Article published in Forbes on January 4th, 2022
As the CEO of a large-scale website production company, I constantly get the same questions:
How much does building a website cost?
How long will it take to build my web presence?
What are the advantages of working with an agency? Why not hire a freelancer?
I always answer: The best solution is the one that aligns with your business strategy.
For some clients, it’s best to launch a site quickly at a low cost and scale later. For others, it makes sense to invest more at the start, building a bulletproof platform that’s both scalable and flexible. In other words, the best solution depends on your short- and long-term goals and your budget.
Here are the steps I recommend going through as you and your team plan how to build your digital platform:
1. Clarify your platform’s objectives.
What is the role of your website or app in your overall business model?
Who is your audience? Are they mobile-first? What media do they consume — videos, articles, audio or a combination?
What does success look like? What is the website or app’s main goal?
How will you drive traffic to the website?
2. Build your content.
Make an inventory of the content you currently have (i.e., copy, images, video, etc.).
Map out the process for creating the content you know you’ll need in the future for you to reach your stated objectives.
Brainstorm any ideas for new content — images, videos, podcasts or articles — you want to produce.
Determine the time and cost for creating new content, and set aside a budget.
3. Organize your content based on your objectives.
Review your content with an expert or a person you trust in your field. Take advantage of having an outside eye and do a preliminary organization.
Do the same exercise with your developer. Note the differences between the perspective of a technology professional and someone in business.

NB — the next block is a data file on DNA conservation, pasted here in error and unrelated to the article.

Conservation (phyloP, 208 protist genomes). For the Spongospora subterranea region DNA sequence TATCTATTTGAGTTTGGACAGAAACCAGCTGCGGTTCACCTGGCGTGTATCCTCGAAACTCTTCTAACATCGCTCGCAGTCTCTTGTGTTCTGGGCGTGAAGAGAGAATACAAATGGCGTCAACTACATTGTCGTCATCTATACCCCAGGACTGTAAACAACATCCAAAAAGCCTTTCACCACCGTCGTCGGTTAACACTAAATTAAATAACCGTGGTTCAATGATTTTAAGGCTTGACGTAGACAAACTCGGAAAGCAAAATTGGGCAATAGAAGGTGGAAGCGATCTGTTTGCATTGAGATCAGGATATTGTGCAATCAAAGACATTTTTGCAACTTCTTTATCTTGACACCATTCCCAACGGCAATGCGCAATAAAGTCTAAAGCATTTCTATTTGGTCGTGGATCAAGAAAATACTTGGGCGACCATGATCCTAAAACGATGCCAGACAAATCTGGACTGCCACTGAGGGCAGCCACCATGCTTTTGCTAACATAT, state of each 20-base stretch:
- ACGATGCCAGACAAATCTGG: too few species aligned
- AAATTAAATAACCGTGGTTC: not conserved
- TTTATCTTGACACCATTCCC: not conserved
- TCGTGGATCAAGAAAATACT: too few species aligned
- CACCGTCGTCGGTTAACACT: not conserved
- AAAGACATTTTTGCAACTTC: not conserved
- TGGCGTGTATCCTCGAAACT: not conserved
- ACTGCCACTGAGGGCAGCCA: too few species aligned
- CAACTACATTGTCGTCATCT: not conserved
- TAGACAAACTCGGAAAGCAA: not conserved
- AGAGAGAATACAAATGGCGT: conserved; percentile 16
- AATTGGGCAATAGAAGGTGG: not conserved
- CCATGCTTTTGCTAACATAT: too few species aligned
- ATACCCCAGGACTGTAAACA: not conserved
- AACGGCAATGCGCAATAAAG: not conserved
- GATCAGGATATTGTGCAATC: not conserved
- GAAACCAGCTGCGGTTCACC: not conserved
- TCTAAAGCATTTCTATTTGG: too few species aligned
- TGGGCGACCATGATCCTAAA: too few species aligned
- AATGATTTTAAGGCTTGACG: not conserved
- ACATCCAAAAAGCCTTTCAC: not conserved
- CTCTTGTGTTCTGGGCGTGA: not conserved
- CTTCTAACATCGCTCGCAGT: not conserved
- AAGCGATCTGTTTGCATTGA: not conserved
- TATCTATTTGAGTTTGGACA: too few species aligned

Work with your product management team (which might be yourself) to reconcile both points of view.
4. 'Build' your website on paper.
Conceive of the site map with your developer — a text document, some slides or a pen and paper will do.
Organize your content into this map and use this as the starting point for the site’s design and development.
5. Always remember the 1/10/100 rule.
The 1/10/100 rule is essential when budgeting for revisions with your designer:
1: Fixing a mistake during the planning phase will cost $1.
10: Fixing that same mistake during the development phase will cost $10.
100: Fixing it when the website is already built will cost $100.
Plan ahead to avoid costly changes down the line.
6. Finalize the home page design before starting any development work.
Agree on how your brand will be represented on this website.
Determine logo, buttons, CTA, images, etc. for the homepage.
7. Choose a development partner you trust.
I recommend using agile methodologies. This approach allows you to iterate during the development process and make changes on the go. Keep in mind, though, that a set price for a project will likely limit your ability to make changes.
Be sure your development partner has a quality analysis (QA) department so they can test across different platforms and operating systems before launching.
Remember that in this business, like many others, you get what you pay for.
8. Budget for 25% contingency.
Assume the project will go at least 25% over budget.
There will be some changes and improvements you will not think of from the planning phase.
9. Create a monthly budget for maintenance and enhancements.
Adapting to technology updates and enhancements will be necessary if you want to succeed; plan for constantly optimizing the flow of your platform.
10. Use analytics to measure and improve your website.
Review analytics and stats weekly or at least once a month.
Try A/B testing if you can afford it and constantly tweak, test and review changes based on users' behavior and trends.
One final note: Pay attention to partners and agencies that try to rush. It's important to clarify objectives, establish the timeframe and propose a budget. At my company, we believe that investing time, energy and money during the website planning phase undoubtedly pays off down the road. An agency or partner that pushes to get a project off the ground without going through the proper process and planning is likely focused on one-off projects, not ensuring your site helps you reach your business goals.